Department of the Environment and Heritage (DEH) (2003b). What the Environment Protection and Biodiversity Conservation Act 1999 (EPBC Act) means for Norfolk Islanders - Consultation Draft. [Online]. Available from: http://www.environment.gov.au/biodiversity/publications/norfolk-island/index.html.

    Director of National Parks (2008). Norfolk Island National Park and Norfolk Island Botanic Garden Management Plan 2008-2018. [Online]. Canberra. Available from: http://www.environment.gov.au/parks/publications/norfolk/pubs/management-plan.pdf.

    Director of National Parks (DNP) (2010). Norfolk Island Region Threatened Species Recovery Plan. [Online]. Canberra, Director of National Parks Department of the Environment, Water, Heritage and the Arts. Available from: http://www.environment.gov.au/biodiversity/threatened/publications/recovery/norfolk-island.html.

    Green, P.S. (1994). Norfolk Island & Lord Howe Island. In: Flora of Australia. 49:1-681. Canberra, ACT: Australian Government Publishing Service.

    Hyder Consulting (2008). The Impacts and Management Implications of Climate Change for the Australian Government's Protected Areas. [Online]. Department of Climate Change. Available from: http://www.greenhouse.gov.au/impacts/publications/pubs/protected-areas.pdf.

    Mosley, J.G. (2001). Island on the Brink: A Conservation Strategy for Norfolk Island. Norfolk Island Conservation Society, Melbourne, Victoria.

    Threatened Species Scientific Committee (TSSC) (2003o). Commonwealth Listing Advice for Norfolk Island Flora - 11 Critically Endangered Species. [Online]. Available from: http://www.environment.gov.au/biodiversity/threatened/species/norfolk-island-flora-critically.html.

    Ziesing, P.D. (1997). Norfolk Island Weed Control Manual: for selected weeds occurring in Norfolk Island National Park. Environment Australia, Biodiversity Group, Parks Australia (South).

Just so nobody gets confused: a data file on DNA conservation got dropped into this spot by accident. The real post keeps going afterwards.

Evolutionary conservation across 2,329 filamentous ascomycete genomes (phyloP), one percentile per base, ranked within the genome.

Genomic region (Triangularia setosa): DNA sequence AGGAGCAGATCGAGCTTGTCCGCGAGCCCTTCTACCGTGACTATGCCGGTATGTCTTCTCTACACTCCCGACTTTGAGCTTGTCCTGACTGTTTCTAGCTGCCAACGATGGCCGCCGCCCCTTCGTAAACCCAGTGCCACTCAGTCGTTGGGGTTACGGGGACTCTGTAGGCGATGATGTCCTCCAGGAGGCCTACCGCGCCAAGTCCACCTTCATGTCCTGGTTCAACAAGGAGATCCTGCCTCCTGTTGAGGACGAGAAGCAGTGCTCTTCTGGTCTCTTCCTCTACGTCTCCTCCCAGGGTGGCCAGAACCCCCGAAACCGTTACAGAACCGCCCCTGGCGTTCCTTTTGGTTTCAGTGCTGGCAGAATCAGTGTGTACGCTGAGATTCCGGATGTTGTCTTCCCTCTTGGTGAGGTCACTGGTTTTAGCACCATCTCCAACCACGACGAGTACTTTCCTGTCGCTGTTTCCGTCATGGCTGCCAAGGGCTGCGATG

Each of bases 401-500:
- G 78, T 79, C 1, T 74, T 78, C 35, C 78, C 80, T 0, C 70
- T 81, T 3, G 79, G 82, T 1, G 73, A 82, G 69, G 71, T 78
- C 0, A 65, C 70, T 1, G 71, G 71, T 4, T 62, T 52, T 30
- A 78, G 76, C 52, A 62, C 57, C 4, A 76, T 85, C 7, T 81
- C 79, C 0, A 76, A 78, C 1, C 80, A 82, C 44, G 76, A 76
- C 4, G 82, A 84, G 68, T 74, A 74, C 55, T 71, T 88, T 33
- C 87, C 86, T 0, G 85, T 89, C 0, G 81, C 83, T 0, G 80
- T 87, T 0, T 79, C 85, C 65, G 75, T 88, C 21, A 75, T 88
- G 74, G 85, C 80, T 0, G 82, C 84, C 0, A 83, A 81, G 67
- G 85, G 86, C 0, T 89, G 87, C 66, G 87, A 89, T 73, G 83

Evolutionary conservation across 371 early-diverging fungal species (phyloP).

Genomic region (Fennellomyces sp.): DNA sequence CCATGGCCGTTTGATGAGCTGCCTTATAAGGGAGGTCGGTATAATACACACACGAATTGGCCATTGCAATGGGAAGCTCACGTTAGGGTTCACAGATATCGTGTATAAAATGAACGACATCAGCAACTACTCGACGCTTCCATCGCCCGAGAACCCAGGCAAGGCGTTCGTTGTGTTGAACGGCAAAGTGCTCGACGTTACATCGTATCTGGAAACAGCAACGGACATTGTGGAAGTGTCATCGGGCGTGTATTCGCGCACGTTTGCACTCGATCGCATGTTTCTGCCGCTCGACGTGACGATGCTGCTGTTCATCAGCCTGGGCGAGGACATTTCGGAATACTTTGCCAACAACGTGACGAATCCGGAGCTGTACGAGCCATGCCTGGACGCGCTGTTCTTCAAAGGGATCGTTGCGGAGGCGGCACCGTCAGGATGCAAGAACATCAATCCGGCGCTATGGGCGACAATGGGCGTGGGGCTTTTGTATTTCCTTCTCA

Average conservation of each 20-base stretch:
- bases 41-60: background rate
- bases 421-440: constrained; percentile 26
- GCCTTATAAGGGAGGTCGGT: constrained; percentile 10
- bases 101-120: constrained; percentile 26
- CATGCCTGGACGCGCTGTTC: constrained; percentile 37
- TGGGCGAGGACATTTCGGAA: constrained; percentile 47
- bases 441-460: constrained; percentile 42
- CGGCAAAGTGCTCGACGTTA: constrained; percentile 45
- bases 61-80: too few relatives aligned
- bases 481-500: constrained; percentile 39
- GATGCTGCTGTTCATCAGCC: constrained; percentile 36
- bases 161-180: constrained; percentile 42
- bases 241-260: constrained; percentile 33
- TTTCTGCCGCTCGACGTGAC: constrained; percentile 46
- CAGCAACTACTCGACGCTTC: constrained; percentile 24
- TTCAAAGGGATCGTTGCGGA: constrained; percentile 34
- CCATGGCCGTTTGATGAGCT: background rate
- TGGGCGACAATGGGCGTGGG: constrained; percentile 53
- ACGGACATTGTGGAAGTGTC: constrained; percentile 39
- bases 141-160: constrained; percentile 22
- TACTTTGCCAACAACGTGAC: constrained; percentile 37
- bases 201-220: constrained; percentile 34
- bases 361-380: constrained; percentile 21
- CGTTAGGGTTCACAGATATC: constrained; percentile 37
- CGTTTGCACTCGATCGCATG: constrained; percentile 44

EPBC Act email updates can be received via the Communities for Communities newsletter and the EPBC Act newsletter.

    This database is designed to provide statutory, biological and ecological information on species and ecological communities, migratory species, marine species, and species and species products subject to international trade and commercial use protected under the Environment Protection and Biodiversity Conservation Act 1999 (the EPBC Act). It has been compiled from a range of sources including listing advice, recovery plans, published literature and individual experts. While reasonable efforts have been made to ensure the accuracy of the information, no guarantee is given, nor responsibility taken, by the Commonwealth for its accuracy, currency or completeness. The Commonwealth does not accept any responsibility for any loss or damage that may be occasioned directly or indirectly through the use of, or reliance on, the information contained in this database. The information contained in this database does not necessarily represent the views of the Commonwealth. This database is not intended to be a complete source of information on the matters it deals with. Individuals and organisations should consider all the available information, including that available from other sources, in deciding whether there is a need to make a referral or apply for a permit or exemption under the EPBC Act.

    Citation: Department of the Environment (2014). Achyranthes margaretarum in Species Profile and Threats Database, Department of the Environment, Canberra. Available from: http://www.environment.gov.au/sprat. Accessed Mon, 22 Sep 2014 13:11:21 +1000.